1. If You're Going to Be Here, Be Here. In this country, each of us is at his job by choice. Wouldn't it be foolish to spend your days thinking about what you dislike about it or what might be better somewhere else? If you reach a point at which your job truly does become untenable, you know the steps to take to get out and you will take them. Until then, why not just let go of all that ambivalence and just be here?
    2. That Was Then, This Is Now. Your past deserves a place of honor in your own mind if in no-one else's. But your own vision of where you once were may not serve you too well right now if you grip it too tightly. Do you know who one of Fred Astaire's good friends was in his later years? Michael Jackson. It would've been easier for Fred to sit in a room with his awards or to surround himself with only his contemporaries — instead he insisted on exploring the present, even when he himself could no longer be the center of attention
    3. Every Obstacle Is a Teacher. You think you've got problems? We know there is no such thing as a life without them. I can tell you from experience, though, that if you spend a number of years approaching your difficult challenges with a quiet attitude of "What is really going on here? What am I to learn from this?" you may find yourself smiling at adversity one day as your colleagues wonder how you stay so centered in the midst of a maelstrom.

    4. Choose Your Companions Wisely. Self-help gurus love to exhort us to "find our passion." Aren't you sick of that? It's been my experience that most of us already know what turns us on, but that's quite a different animal from coming to work every day for several decades and maintaining one's motivation. Far more effective is surrounding ourselves with folks that have a zest for life and give us the juice to re-locate our own on a daily basis. Conversely, descending into office politics and gripe sessions may seem like a harmless release of stress, but it will drag you down faster than a bad piece of mahi-mahi.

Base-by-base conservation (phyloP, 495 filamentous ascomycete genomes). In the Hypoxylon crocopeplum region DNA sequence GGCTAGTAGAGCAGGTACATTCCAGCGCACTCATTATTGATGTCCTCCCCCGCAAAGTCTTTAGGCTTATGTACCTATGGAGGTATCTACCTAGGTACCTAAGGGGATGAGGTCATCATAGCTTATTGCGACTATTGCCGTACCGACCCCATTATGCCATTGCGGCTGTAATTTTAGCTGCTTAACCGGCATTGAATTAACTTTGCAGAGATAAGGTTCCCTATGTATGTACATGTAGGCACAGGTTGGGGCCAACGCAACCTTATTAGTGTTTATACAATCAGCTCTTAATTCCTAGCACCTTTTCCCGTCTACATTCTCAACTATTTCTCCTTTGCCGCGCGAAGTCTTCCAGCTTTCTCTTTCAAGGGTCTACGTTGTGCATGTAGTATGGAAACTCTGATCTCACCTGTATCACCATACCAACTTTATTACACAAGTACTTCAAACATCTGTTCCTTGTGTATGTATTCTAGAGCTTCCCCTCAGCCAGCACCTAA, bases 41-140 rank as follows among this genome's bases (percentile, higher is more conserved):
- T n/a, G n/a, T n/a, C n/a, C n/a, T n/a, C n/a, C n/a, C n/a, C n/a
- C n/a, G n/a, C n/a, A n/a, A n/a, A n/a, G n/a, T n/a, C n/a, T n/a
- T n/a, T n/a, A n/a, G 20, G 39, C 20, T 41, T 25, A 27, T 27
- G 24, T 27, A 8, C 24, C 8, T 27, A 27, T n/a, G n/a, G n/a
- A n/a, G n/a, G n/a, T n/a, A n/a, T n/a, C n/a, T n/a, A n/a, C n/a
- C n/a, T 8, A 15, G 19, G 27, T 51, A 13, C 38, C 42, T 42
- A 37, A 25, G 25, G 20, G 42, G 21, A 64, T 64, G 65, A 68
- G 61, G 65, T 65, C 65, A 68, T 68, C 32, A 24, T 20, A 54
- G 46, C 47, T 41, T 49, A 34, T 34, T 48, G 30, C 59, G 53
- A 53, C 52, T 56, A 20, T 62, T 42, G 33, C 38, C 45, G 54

Right now has the potential to be as rich a time in your career as any other; the ability to perceive it as such lies solely within you.Whether or not your customers behave the way you'd like, your objectives are met exactly as you envisioned them, your paycheck looks precisely as you think it should, you can still develop a deep feeling of richness by showing up every day, cultivating persistence, and staying open to what lies in front of you. Over time, this daily constancy will blossom into feelings of inner serenity and provide the inspiration you are seeking.


    Bad times? Perhaps. But in a much broader sense these are the good old days — the only ones we are given.


    Keep the Faith, Babies!

    For the lyrics to Anticipation by Carly Simon, click here

    About Jim Schaffer & Associates

    Jim Schaffer & Associates helps management teams & salespeople stay focused, get results and keep high morale — regardless of what may be going on around them.




    Copyright 2003 by Jim Schaffer & Associates.

    To subscribe to this newsletter, simply send an email with your request to: jim@jimschaffer.com.

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  •      email: jim@jimschaffer.com
         voice: 617-332-9105
         web: http://www.jimschaffer.com